We are onto M in our series, and this week we are looking at the marketing and public relations industry. Marketing and PR is often seen as a hard industry to break into. There are a lot of rival firms – some big and some small – and new businesses often have trouble figuring out how to stand out. But with a good amount of experience, the right contacts, and enough work ethic, it is possible for a company to succeed in the growing marketing and PR industry. marketing industry

What do you need to start a business in the marketing industry?

Most experts say that the most important factor to a new firm’s success is marketing experience. You need friends and contacts to really succeed. And while it is totally possible to build a successful business with no experience in the marketing industry, it’s really, really hard. There are a lot of lessons you learn about marketing and PR by working within the industry, and a major part of that industry is who you know. Networking is much more effective than cold-calling.

Continue reading

ABCs of Small Business Industry: I is for Insurance

This week we decided to cover a relatively broad small business sector – the insurance industry. Now, the insurance industry is a heavily regulated, slightly complex field to work in. There are tons of hoops that independent agents and brokers have to jump through before they are even allowed to open their doors. Insurance Industry But it is a vital industry – in some cases insurance is required by law – so a business could do quite well within it. So how do you start a company in the insurance industry? And is it worth all of the effort?

How do you get started in the insurance industry?
Insurance is a regulated field, which means you need to be licensed before you can begin. You also usually have to take some sort of course as well before the state will issue you your license. Continue reading

ABCs of Small Business Industry: G is for General Contracting

This week we’ve chosen to cover a very important sub-sector of the construction industry, general contractors. Now we did previously cover construction companies in an ABCs of Small Business Industry post. And you may be asking yourself if there are any differences between the two – don’t worry, there are. General contracting is a very specialized industry, with its own host of regulations and policies to follow. So how do you start a general contracting firm? general contracting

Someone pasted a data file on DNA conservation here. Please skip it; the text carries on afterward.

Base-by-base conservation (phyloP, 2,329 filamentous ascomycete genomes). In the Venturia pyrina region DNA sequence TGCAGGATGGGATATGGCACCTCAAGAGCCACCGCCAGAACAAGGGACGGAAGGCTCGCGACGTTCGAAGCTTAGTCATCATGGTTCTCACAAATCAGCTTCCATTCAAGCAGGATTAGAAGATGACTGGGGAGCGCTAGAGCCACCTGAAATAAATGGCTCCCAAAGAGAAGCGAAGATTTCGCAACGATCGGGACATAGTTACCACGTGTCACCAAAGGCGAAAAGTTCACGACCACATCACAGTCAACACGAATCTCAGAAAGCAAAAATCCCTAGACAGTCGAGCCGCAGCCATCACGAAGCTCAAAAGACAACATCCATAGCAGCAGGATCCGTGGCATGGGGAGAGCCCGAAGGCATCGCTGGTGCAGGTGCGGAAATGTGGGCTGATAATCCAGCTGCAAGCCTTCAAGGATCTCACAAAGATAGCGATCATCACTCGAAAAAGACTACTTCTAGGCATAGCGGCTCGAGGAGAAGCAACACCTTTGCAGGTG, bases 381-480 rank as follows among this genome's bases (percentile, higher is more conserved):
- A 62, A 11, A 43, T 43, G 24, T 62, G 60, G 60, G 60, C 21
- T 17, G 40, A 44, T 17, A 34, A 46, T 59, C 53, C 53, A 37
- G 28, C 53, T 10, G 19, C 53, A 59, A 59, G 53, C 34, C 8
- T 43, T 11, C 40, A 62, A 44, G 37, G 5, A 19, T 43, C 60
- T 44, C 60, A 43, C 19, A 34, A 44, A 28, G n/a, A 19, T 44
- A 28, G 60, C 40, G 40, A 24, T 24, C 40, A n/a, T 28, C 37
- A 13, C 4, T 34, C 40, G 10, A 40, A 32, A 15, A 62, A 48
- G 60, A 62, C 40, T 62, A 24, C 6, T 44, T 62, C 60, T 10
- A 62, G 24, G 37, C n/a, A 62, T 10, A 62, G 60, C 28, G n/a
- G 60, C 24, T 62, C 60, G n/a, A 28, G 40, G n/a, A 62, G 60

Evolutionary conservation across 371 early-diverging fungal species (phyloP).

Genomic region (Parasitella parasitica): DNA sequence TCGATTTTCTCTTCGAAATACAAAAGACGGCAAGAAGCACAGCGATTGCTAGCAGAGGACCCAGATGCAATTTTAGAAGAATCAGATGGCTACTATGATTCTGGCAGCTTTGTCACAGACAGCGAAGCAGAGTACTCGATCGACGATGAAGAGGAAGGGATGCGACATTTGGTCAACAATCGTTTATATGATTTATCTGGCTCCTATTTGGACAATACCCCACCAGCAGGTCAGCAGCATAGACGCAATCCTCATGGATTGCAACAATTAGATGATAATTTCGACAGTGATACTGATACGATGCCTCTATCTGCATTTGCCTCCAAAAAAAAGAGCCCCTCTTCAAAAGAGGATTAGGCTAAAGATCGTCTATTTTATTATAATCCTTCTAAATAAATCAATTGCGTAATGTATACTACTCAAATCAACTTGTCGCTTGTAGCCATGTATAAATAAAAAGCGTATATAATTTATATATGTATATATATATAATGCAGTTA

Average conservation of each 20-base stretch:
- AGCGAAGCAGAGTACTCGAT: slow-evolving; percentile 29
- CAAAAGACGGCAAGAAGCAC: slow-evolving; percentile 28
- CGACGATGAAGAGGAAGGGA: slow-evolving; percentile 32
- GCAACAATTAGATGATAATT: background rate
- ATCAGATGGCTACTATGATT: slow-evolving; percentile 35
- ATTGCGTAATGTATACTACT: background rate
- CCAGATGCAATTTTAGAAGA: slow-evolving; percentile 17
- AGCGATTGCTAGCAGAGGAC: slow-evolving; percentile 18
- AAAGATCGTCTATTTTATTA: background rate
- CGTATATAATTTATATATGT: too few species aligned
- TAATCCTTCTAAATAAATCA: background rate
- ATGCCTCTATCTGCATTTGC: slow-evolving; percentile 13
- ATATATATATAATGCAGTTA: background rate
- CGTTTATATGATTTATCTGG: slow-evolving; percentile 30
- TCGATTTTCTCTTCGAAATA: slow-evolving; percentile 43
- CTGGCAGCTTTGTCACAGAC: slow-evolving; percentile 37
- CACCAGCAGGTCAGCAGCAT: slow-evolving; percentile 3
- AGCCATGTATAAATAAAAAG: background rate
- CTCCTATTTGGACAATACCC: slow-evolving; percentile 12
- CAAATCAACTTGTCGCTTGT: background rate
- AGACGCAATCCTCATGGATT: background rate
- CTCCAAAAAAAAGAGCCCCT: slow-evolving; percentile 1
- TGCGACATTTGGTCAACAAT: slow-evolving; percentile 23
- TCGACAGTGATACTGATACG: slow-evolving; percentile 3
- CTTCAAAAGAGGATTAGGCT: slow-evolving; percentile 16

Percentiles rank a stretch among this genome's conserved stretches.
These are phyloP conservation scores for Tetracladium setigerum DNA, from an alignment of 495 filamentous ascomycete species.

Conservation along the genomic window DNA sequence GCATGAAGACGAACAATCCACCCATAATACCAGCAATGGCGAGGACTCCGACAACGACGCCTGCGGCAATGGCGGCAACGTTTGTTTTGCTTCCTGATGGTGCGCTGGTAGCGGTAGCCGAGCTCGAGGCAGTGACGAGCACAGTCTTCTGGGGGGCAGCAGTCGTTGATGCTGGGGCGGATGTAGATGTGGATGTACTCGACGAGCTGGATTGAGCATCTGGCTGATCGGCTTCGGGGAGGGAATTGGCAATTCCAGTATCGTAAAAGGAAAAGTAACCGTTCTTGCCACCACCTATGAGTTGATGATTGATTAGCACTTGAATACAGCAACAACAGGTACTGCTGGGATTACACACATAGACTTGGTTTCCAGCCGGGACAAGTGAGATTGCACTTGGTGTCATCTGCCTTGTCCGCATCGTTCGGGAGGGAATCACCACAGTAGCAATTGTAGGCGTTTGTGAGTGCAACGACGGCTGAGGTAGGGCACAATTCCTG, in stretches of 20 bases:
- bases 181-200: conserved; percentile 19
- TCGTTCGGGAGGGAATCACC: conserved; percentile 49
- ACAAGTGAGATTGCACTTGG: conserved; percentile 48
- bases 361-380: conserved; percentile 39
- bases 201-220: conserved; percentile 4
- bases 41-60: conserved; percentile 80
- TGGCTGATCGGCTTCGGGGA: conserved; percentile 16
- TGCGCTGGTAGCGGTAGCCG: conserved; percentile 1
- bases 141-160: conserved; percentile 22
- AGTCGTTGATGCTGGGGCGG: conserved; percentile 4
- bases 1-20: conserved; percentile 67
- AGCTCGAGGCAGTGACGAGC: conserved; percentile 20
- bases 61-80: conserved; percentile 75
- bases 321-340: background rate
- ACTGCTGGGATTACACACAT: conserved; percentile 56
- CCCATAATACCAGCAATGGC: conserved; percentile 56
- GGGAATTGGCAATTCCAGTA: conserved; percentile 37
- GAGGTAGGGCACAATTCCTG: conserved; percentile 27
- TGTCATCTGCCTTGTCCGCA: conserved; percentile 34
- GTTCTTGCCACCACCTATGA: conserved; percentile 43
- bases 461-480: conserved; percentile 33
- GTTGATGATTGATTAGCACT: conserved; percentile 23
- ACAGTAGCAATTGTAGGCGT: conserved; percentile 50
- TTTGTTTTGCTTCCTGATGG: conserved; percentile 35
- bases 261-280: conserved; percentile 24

First, you need to be a licensed general contractor

Contractors are licensed, typically by the state. And without that license, you can’t offer your services as a general contractor. Licensing requirements vary from state-to-state, but most states maintain a database of active licenses, which the public can search through. Most of the companies looking for a general contractor will also want to see some sort of college training. Continue reading

3 Priorities You Shouldn’t Overlook When Launching A Small Business

Business_Owners_Holding_Money_SmYou have your business plan in one hand, and a cup of very strong coffee in the other. The paperwork is being processed, and the website is in the final round of edits. Your small business is almost ready to launch, but you’re worried you might be missing something.

Websites and business books are full of best practices, quick tips, and mistakes to avoid, but building a successful business isn’t strictly about the business itself. You need to build three pillars that will help launch your vision into the world. Continue reading

Business Basics: Reasonable Compensation

This week we are looking at reasonable compensation, a legal necessity for anyone running a Corporation. Reasonable compensation is connected to one of the most fundamental parts of working for a company – getting paid – and yet it’s so widely misunderstood. When you form an Corporation, you create a separate, legal entity that ‘earns’ money. You then pull your wage from those earnings and pay whatever payroll taxes you owe. reasonable compensation

In order to close a loophole wherein those running the corporation could ask for an extremely low salary, pay next to no payroll taxes, and then close the wage gap with distributions, the IRS requires that all corporate officers and executive be paid ‘reasonable compensation.’ But what constitutes reasonable compensation is a little more murky.

Who needs to be concerned with reasonable compensation?

Anyone that is runs, or helps run, a C-Corporation or S-Corporation must be reasonably compensated for their work. Continue reading